Fox Business has pulled from rotation an episode of Lou Dobbs’ show in which guest Chris Farrell, of the right-wing group Judicial Watch, said the migrant caravan from Central America is a plot hatched by George Soros and the State Department.
While it’s a step in the right direction, Fox should cancel Dobbs’ show altogether because the host is a racist xenophobe who peddles right-wing conspiracy theories himself.
The episode originally aired Thursday and was rebroadcast on Saturday—the same day that white domestic terrorist Robert Bowers attacked the Tree of Life Synagogue in Pittsburgh, armed with an AR-15 and three Glock handguns. He killed 11 people and injured six others, including four police officers.
FBI special agent Robert Jones said it was “the most horrific crime scene” he had ever seen in over two decades of service.
Bowers was obsessed with anti-Semitic conspiracy theories, and one of his main targets on social media was the Hebrew Immigrant Aid Society for its work providing aid to refugees. After Bowers was taken into custody, he told a SWAT team member that he wanted all Jews to die because he believed they are committing “genocide” against his “people.”
On Dobbs’ show, Farrell claimed he had been told by people in the “highest levels of the Guatemalan government” (now that’s a reliable source) that there is “criminal involvement on the part of these leftist groups” in the organization of a caravan of thousands of Central American migrants headed to the U.S. border.
“It’s highly organized, very organized, sophisticated operation,” he said. The Guatemalan government, Farrell claimed, is “investigating those groups criminally, and I strongly urge President Trump and Attorney General Sessions to do the same here.
He added, emphasis mine: “A lot of these folks also have affiliates who are getting money from the Soros-occupied State Department, and that is of very great concern. You want to start cutting money, start cutting money there.”
Talking Points Memo publisher Josh Marshall caught the rerun interview on Saturday as he was flipping through channels to see if anyone was covering the Trump speech at the time. His tweet prompted outrage on social media in light of the synagogue massacre.
FiveThirtyEight editor-in-chief Nate Silver tweeted: “A guest on Lou Dobbs’s show on Fox News is pushing a version of the same conspiracy that the Pittsburgh shooter evidently believed in and which may have helped trigger the murders he committed. Been trying not to weigh in on events of the day but this is really dangerous.”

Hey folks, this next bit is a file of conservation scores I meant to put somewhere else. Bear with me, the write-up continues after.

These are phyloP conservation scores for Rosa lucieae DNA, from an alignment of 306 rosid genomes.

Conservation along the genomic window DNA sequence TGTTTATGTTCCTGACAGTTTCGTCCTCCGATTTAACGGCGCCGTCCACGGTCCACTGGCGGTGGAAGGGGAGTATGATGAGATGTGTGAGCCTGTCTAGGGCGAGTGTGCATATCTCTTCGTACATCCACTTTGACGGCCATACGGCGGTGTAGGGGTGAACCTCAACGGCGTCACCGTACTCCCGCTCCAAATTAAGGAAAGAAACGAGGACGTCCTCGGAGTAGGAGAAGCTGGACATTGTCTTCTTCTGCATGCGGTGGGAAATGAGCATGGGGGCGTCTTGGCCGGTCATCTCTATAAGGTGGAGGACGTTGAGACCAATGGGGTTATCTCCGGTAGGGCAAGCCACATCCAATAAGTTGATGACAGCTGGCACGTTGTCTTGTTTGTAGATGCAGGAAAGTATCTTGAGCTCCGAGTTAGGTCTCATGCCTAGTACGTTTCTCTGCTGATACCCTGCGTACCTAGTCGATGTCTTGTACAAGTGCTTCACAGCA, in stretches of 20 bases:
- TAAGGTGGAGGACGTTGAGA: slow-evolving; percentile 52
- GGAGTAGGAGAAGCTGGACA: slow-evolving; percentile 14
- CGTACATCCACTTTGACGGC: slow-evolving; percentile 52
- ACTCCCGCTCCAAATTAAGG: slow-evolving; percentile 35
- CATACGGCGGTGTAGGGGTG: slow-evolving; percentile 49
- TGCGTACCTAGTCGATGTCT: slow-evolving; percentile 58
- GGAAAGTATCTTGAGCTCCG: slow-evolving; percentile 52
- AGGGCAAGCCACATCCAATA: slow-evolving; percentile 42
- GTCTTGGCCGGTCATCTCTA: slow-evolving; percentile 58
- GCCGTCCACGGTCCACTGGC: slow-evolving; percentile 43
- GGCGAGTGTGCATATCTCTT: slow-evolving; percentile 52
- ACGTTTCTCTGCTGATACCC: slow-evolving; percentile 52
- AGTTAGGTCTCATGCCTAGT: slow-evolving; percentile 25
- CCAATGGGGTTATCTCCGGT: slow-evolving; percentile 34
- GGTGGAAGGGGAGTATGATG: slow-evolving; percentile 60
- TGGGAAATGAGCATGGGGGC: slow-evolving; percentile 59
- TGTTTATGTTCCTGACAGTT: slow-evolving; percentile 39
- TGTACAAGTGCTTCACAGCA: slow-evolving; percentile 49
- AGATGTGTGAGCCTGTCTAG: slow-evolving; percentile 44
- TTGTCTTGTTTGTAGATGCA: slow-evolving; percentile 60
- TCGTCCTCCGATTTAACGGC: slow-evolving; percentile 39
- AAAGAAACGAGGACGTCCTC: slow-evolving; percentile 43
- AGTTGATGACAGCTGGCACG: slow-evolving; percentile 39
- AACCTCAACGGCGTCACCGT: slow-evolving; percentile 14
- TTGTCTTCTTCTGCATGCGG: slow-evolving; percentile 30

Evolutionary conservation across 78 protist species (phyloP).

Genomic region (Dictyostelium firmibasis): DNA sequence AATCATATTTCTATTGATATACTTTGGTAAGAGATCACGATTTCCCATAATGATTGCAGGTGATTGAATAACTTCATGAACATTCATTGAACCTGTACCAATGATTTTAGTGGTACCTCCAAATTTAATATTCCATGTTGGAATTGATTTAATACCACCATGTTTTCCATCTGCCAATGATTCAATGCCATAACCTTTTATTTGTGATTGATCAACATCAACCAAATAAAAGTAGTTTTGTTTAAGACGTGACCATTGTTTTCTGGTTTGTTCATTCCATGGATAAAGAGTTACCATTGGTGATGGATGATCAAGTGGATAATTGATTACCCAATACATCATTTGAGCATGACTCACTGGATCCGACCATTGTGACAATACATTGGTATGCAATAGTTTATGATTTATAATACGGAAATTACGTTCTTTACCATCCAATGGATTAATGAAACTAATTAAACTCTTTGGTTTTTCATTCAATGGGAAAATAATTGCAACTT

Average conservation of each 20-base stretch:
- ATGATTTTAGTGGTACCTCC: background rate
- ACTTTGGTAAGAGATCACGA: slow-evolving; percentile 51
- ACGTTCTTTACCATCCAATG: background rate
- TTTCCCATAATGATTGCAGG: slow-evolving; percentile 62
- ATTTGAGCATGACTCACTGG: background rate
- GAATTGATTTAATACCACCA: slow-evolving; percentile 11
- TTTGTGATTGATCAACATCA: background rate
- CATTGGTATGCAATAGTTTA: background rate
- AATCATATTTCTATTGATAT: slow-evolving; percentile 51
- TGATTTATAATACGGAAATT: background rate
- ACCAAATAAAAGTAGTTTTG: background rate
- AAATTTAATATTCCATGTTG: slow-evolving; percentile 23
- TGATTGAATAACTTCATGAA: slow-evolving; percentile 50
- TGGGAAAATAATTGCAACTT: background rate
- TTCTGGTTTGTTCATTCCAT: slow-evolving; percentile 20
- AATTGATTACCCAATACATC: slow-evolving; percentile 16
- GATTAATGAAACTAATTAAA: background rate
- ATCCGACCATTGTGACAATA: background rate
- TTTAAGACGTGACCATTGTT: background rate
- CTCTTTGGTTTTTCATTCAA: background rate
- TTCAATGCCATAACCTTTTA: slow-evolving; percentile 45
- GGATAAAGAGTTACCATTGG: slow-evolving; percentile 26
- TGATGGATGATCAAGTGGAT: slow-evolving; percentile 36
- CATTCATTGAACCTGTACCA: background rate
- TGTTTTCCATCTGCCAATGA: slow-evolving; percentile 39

On Sunday, the senior vice president of programming at Fox Business, Gary Schreier, announced that the episode would be pulled, and Farrell would no longer be allowed as a guest on Fox Business or Fox News.
CNN senior media reporter Oliver Darcy tracked down another Lou Dobbs episode in which Farrell made the same claim about a “Soros-occupied” State Department. Last May, Farrell said: “Sadly today…our State Department is really Soros-occupied territory. He is probably more influential, and his thinking and his language and conduct is really the guiding light in our State Department today, still.”
As Darcy pointed out, Dobbs has fanned the flames of Soros conspiracies numerous times, blaming the billionaire Democratic philanthropist for plotting and financing “riots” by progressive protesters linked to President Barack Obama. Darcy noted that Dobbs called Soros an “evil SOB” and “insidious.”
All of this prompted yet another call for a boycott of Fox advertisers.
It isn’t just Fox, Judicial Watch, and their other allied right-wing media doing this—it’s also the Republican Party apparatus. Appearing on NBC’s Meet the Press on Sunday, National Republican Congressional Committee Chairman Steve Stivers defended Republican TV ads attacking Soros, who is Jewish, even in light of Saturday’s mass shooting.
Meet the Press host Chuck Todd played one of the NRCC ads targeting Minnesota Democratic congressional candidate Dan Feehan. The ad accuses Soros of “bankrolling the resistance—and Dan Feehan”:
Stivers responded by saying, “You know, that ad is factual, uh, and uh, you know, it also, um, has nothing to do with, uh, uh, calling for violence. That ad is a factual ad.”
Watch (Stivers’ response starts at 6:47):
Watch the entire Lou Dobbs episode that was pulled (the interview with Chris Farrell starts at 10:46):